On 14/10/16 15:22, Rob Vesse wrote:
Thanks for sending this out

Another use case that springs to mind is for write ahead logging
particularly for reversible patches.

Yes. Whether it has to be reversible depends on how it related to the
journal. If it is the journal, it only has to be a replayable log. If the commit journal is separate, it may need to be reversible.

On the subject prefixes I agree that being able to record prefix
definitions it Is useful and I am strongly in favour of not using
them to compact the data. As you say it actually makes reading and
writing the Data slower as well as requiring additional state to be
recorded during processing.

I like the use of transaction boundaries, I also like A.Soroka’s
suggestion on making the reversible flag be Applied to transaction
begin rather than to the patch as a whole though I don’t see any
problem with supporting both forms. I think reversible patches are an
essential feature.

I don't understand what capabilities are enabled by transaction granularity if there are multiple transactions in a single patch. Concrete examples of where it helps?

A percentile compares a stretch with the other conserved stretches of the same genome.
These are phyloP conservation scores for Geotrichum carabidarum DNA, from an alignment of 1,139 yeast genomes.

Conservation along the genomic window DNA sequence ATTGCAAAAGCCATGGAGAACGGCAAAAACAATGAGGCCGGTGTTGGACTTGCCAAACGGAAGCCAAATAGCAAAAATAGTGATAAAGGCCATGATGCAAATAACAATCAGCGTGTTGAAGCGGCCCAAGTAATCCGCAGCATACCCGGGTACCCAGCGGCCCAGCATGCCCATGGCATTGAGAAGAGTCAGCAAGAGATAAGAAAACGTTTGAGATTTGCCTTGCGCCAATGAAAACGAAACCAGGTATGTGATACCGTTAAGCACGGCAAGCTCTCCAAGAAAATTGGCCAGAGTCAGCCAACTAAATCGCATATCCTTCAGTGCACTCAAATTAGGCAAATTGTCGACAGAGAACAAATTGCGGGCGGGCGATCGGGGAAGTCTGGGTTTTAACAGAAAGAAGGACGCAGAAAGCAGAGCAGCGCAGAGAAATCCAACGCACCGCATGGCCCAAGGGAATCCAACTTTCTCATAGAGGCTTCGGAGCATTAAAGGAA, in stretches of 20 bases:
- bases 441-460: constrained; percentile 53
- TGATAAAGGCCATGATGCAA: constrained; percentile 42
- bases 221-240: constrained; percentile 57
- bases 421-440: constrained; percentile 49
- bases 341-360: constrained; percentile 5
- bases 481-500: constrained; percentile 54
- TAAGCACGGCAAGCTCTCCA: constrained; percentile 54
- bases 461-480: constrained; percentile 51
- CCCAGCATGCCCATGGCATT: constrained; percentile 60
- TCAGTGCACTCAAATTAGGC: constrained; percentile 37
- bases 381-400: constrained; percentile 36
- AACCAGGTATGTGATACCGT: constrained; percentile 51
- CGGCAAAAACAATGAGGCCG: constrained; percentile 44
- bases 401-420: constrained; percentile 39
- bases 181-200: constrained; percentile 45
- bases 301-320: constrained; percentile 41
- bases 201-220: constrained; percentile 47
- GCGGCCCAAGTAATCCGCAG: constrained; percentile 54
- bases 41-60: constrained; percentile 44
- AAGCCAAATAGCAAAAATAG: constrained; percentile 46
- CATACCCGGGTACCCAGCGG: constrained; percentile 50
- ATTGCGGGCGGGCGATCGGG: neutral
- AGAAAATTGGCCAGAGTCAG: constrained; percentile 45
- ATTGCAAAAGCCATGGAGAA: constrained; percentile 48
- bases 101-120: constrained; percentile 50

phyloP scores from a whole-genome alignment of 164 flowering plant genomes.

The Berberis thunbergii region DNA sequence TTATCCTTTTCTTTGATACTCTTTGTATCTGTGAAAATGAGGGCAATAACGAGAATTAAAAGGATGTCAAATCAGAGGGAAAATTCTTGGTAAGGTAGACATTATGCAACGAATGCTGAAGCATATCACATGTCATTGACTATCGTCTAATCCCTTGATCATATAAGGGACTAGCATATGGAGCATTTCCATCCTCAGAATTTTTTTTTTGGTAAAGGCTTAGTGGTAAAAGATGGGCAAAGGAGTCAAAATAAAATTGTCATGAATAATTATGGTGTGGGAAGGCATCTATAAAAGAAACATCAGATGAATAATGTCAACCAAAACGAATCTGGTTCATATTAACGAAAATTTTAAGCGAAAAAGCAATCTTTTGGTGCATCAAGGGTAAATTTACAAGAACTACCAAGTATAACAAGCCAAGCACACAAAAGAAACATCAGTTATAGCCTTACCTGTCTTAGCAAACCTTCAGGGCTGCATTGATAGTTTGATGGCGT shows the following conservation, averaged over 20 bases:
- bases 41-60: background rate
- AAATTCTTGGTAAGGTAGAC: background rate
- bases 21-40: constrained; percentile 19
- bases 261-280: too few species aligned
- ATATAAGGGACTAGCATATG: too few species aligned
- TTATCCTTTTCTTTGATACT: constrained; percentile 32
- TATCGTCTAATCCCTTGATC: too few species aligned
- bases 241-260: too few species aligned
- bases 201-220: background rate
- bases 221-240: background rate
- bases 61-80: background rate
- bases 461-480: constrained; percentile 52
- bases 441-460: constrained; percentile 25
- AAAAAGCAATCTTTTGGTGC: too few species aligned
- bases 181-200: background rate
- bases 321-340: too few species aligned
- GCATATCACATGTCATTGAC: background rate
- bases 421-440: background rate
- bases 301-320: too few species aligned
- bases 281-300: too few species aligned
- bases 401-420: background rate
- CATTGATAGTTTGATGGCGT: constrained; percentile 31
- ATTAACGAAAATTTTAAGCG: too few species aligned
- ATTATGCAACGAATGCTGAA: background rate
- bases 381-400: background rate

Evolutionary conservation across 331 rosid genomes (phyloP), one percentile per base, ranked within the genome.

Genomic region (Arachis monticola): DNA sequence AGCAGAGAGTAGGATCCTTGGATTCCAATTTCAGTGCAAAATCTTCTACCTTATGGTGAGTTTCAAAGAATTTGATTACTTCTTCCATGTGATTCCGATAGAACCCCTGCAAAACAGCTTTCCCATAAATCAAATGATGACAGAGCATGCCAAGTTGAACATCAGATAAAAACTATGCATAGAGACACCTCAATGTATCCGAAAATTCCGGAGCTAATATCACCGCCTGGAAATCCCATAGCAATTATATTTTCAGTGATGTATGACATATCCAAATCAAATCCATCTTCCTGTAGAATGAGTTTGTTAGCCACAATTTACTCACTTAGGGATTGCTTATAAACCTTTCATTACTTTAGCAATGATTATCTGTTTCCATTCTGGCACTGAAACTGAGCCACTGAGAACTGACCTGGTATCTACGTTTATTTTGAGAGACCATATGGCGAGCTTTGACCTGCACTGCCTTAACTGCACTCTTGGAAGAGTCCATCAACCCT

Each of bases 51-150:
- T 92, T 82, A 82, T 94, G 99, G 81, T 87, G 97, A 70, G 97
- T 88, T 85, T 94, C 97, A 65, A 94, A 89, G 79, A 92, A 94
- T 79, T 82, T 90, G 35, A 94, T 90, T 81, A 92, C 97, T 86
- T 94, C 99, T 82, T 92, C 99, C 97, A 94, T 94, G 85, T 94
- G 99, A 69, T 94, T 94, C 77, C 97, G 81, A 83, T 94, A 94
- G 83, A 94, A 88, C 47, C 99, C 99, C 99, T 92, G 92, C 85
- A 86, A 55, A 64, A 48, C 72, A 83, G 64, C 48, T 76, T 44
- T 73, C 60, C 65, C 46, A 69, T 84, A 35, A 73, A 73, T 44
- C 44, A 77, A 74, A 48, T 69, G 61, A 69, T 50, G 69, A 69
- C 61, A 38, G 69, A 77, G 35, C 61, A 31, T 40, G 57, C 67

However, I've normally been working with one transaction per patch anyway.

Allowing multiple transaction per patch is for making a collect of (semantically) related changes into a unit, by consolidating small patches "today's changes " (c.f. git squash).

Leaving the transaction boundaries in gives internal checkpoints, not just one big transaction. It also makes the consolidate patch decomposable (unlike squash).

Internal checkpoints are useful not just for keeping the transaction manageable but also to be able to restart a very large update in case it failed part way through for system reasons (server power cut, user reboots laptop by accident, ...) Imagine keeping a DBpedia copy up to date.

For the version control aspect I would be tempted to not constrain it